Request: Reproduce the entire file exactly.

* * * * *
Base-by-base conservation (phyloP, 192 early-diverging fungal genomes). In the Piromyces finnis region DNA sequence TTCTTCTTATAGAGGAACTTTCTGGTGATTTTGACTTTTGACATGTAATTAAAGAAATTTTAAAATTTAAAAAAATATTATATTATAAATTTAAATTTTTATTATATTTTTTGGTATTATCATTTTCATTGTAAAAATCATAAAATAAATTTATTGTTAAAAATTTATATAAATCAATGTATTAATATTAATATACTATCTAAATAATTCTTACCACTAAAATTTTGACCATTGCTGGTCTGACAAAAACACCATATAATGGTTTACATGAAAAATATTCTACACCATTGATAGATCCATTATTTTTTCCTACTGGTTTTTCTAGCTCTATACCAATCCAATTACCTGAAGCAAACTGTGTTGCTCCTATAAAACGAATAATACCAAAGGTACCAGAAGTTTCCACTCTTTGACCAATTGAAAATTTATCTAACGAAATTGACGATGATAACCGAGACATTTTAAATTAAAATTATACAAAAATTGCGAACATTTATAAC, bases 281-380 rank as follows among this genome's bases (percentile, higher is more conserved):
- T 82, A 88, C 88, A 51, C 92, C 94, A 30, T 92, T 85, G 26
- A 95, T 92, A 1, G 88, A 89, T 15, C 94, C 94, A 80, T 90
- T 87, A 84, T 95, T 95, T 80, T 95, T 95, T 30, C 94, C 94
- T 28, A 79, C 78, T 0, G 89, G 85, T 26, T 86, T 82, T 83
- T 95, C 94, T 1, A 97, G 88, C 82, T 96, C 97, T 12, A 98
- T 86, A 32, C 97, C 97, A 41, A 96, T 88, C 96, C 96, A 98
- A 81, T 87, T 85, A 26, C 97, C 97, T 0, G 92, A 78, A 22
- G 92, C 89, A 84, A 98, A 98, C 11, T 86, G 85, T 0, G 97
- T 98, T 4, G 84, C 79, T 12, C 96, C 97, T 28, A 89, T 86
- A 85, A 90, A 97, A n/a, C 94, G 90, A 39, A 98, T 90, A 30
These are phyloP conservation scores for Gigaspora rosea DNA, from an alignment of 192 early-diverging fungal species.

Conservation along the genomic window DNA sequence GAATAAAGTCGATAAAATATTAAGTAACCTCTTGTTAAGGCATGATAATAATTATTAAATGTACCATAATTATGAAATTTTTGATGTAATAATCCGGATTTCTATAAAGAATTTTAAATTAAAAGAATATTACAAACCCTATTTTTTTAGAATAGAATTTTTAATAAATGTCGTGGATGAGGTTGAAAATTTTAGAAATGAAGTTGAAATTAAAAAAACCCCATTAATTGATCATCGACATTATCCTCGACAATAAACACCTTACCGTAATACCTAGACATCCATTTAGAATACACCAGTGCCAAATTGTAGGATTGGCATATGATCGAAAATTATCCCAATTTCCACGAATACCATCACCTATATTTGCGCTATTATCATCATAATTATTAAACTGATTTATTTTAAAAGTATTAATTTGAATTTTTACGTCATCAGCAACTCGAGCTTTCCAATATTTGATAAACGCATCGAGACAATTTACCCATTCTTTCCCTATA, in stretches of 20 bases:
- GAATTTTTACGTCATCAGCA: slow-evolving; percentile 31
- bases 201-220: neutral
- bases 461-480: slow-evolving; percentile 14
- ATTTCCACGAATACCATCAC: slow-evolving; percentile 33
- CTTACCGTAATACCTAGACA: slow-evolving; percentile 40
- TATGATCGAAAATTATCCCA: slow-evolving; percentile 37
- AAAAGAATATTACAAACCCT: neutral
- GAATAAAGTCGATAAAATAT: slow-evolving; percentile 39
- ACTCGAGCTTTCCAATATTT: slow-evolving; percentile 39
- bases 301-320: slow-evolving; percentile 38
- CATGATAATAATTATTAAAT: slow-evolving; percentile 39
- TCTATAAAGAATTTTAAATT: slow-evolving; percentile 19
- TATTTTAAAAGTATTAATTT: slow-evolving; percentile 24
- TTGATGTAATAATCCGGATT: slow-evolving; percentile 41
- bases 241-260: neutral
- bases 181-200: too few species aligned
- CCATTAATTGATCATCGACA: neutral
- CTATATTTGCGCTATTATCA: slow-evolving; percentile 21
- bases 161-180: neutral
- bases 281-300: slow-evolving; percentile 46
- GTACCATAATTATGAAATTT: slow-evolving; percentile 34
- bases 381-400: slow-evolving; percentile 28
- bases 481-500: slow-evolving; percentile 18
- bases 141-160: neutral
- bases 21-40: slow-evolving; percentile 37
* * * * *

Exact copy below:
Base-by-base conservation (phyloP, 192 early-diverging fungal genomes). In the Piromyces finnis region DNA sequence TTCTTCTTATAGAGGAACTTTCTGGTGATTTTGACTTTTGACATGTAATTAAAGAAATTTTAAAATTTAAAAAAATATTATATTATAAATTTAAATTTTTATTATATTTTTTGGTATTATCATTTTCATTGTAAAAATCATAAAATAAATTTATTGTTAAAAATTTATATAAATCAATGTATTAATATTAATATACTATCTAAATAATTCTTACCACTAAAATTTTGACCATTGCTGGTCTGACAAAAACACCATATAATGGTTTACATGAAAAATATTCTACACCATTGATAGATCCATTATTTTTTCCTACTGGTTTTTCTAGCTCTATACCAATCCAATTACCTGAAGCAAACTGTGTTGCTCCTATAAAACGAATAATACCAAAGGTACCAGAAGTTTCCACTCTTTGACCAATTGAAAATTTATCTAACGAAATTGACGATGATAACCGAGACATTTTAAATTAAAATTATACAAAAATTGCGAACATTTATAAC, bases 281-380 rank as follows among this genome's bases (percentile, higher is more conserved):
- T 82, A 88, C 88, A 51, C 92, C 94, A 30, T 92, T 85, G 26
- A 95, T 92, A 1, G 88, A 89, T 15, C 94, C 94, A 80, T 90
- T 87, A 84, T 95, T 95, T 80, T 95, T 95, T 30, C 94, C 94
- T 28, A 79, C 78, T 0, G 89, G 85, T 26, T 86, T 82, T 83
- T 95, C 94, T 1, A 97, G 88, C 82, T 96, C 97, T 12, A 98
- T 86, A 32, C 97, C 97, A 41, A 96, T 88, C 96, C 96, A 98
- A 81, T 87, T 85, A 26, C 97, C 97, T 0, G 92, A 78, A 22
- G 92, C 89, A 84, A 98, A 98, C 11, T 86, G 85, T 0, G 97
- T 98, T 4, G 84, C 79, T 12, C 96, C 97, T 28, A 89, T 86
- A 85, A 90, A 97, A n/a, C 94, G 90, A 39, A 98, T 90, A 30
These are phyloP conservation scores for Gigaspora rosea DNA, from an alignment of 192 early-diverging fungal species.

Conservation along the genomic window DNA sequence GAATAAAGTCGATAAAATATTAAGTAACCTCTTGTTAAGGCATGATAATAATTATTAAATGTACCATAATTATGAAATTTTTGATGTAATAATCCGGATTTCTATAAAGAATTTTAAATTAAAAGAATATTACAAACCCTATTTTTTTAGAATAGAATTTTTAATAAATGTCGTGGATGAGGTTGAAAATTTTAGAAATGAAGTTGAAATTAAAAAAACCCCATTAATTGATCATCGACATTATCCTCGACAATAAACACCTTACCGTAATACCTAGACATCCATTTAGAATACACCAGTGCCAAATTGTAGGATTGGCATATGATCGAAAATTATCCCAATTTCCACGAATACCATCACCTATATTTGCGCTATTATCATCATAATTATTAAACTGATTTATTTTAAAAGTATTAATTTGAATTTTTACGTCATCAGCAACTCGAGCTTTCCAATATTTGATAAACGCATCGAGACAATTTACCCATTCTTTCCCTATA, in stretches of 20 bases:
- GAATTTTTACGTCATCAGCA: slow-evolving; percentile 31
- bases 201-220: neutral
- bases 461-480: slow-evolving; percentile 14
- ATTTCCACGAATACCATCAC: slow-evolving; percentile 33
- CTTACCGTAATACCTAGACA: slow-evolving; percentile 40
- TATGATCGAAAATTATCCCA: slow-evolving; percentile 37
- AAAAGAATATTACAAACCCT: neutral
- GAATAAAGTCGATAAAATAT: slow-evolving; percentile 39
- ACTCGAGCTTTCCAATATTT: slow-evolving; percentile 39
- bases 301-320: slow-evolving; percentile 38
- CATGATAATAATTATTAAAT: slow-evolving; percentile 39
- TCTATAAAGAATTTTAAATT: slow-evolving; percentile 19
- TATTTTAAAAGTATTAATTT: slow-evolving; percentile 24
- TTGATGTAATAATCCGGATT: slow-evolving; percentile 41
- bases 241-260: neutral
- bases 181-200: too few species aligned
- CCATTAATTGATCATCGACA: neutral
- CTATATTTGCGCTATTATCA: slow-evolving; percentile 21
- bases 161-180: neutral
- bases 281-300: slow-evolving; percentile 46
- GTACCATAATTATGAAATTT: slow-evolving; percentile 34
- bases 381-400: slow-evolving; percentile 28
- bases 481-500: slow-evolving; percentile 18
- bases 141-160: neutral
- bases 21-40: slow-evolving; percentile 37